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Sept. 15 (Bloomberg) -- Investors in emerging-market debt have become more vulnerable to interest rate and currency shocks after corporate borrowing in some nations rose to match the output of their economies, according to the Bank for International Settlements.
Borrowers from Brazil to China may need to refinance about $90 billion next year and as much as $130 billion by 2017-2018, economists Michael Chui, Ingo Fender and Vladyslav Sushko wrote in the BIS Quarterly Review. That may be challenging should the dollar strengthen and domestic economies slow, they said.
Companies in developing countries issued almost $375 billion of international debt between 2009 and 2012, more than double the amount sold in the four years before the 2008 financial crisis, according to the Basel-based BIS. Higher rates or weaker currencies could push up bond yields which in turn would hold back growth, damaging issuers, economies and bondholders including international investors and local banks.
“Rising interest rates and depreciating exchange rates will tend to raise the cost of servicing these debts, denting profits or depleting capital cushions unless appropriate hedges are in place,” the BIS economists wrote. “Stress on corporate balance sheets could rapidly spill over into other sectors, inflicting losses on the corporate debt holdings of global asset managers, banks and other financial institutions.”
The BIS, known as the central bankers’ bank, hosts the Basel Committee on Banking Supervision which sets global capital standards.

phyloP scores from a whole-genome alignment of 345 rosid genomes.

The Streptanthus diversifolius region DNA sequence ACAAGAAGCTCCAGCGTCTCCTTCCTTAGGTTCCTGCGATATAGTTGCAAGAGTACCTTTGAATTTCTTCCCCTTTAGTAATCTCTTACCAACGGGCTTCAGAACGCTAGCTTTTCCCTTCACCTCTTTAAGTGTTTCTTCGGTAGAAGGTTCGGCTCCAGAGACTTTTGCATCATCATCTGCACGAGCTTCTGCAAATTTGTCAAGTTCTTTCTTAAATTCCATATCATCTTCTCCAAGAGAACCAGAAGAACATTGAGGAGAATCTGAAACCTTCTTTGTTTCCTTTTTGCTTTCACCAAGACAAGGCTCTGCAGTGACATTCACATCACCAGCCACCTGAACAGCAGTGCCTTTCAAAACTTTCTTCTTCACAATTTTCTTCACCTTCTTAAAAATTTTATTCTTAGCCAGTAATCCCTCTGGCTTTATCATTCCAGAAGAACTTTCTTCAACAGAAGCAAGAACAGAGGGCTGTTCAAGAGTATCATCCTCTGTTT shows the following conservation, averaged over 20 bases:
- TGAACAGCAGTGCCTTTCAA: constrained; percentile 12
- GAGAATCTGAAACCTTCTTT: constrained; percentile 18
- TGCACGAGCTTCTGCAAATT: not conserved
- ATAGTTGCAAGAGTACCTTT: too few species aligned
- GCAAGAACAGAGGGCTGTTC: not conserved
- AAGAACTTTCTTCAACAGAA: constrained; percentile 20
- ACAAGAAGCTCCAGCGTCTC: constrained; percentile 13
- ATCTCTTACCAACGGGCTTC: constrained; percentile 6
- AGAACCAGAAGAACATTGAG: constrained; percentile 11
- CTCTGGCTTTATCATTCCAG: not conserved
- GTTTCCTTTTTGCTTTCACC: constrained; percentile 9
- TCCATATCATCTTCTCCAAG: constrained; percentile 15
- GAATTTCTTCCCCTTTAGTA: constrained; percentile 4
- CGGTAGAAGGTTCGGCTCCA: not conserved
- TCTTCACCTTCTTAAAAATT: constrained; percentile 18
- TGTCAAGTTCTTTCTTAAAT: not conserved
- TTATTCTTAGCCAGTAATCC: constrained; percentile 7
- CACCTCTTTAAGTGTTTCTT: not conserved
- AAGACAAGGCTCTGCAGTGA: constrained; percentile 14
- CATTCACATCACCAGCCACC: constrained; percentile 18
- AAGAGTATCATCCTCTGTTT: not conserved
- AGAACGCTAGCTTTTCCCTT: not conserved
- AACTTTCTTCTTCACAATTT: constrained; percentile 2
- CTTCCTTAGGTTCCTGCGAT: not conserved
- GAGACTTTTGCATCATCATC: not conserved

Low interest rates have spurred investor demand for higher- yielding assets, allowing companies in developing markets to boost leverage. Corporate debt grew faster than earnings in one third of major emerging economies between 2008 and 2012, according to the report.
Part of the borrowed money was probably used to fund capital expenditure, which has increased by almost a third in recent years, the economists wrote, citing a report from Bank of America Merrill Lynch. While cheap funding can boost the economy by supporting viable investment projects, it also increases the borrower’s interest rate, rollover and currency risks, they said.
Many companies are also tapping bond markets for the first time, meaning the willingness of investors to let them roll over their debt in “adverse circumstances” hasn’t been tested, the BIS analysts wrote. Domestic banks’ desire to help refinance debt may also be limited.
These lenders, which typically provide loans to smaller companies, would also suffer themselves when borrowers withdraw deposits and non-performing loans rise. The fallout would be exacerbated by the herding behavior of international asset managers, who would seek to get out at the same time, according to the BIS.
“Such developments could generate powerful feedback loops in response to exchange rate shocks if credit risk concerns mean that existing bank or bond market funding is not rolled over,” the analysts wrote.
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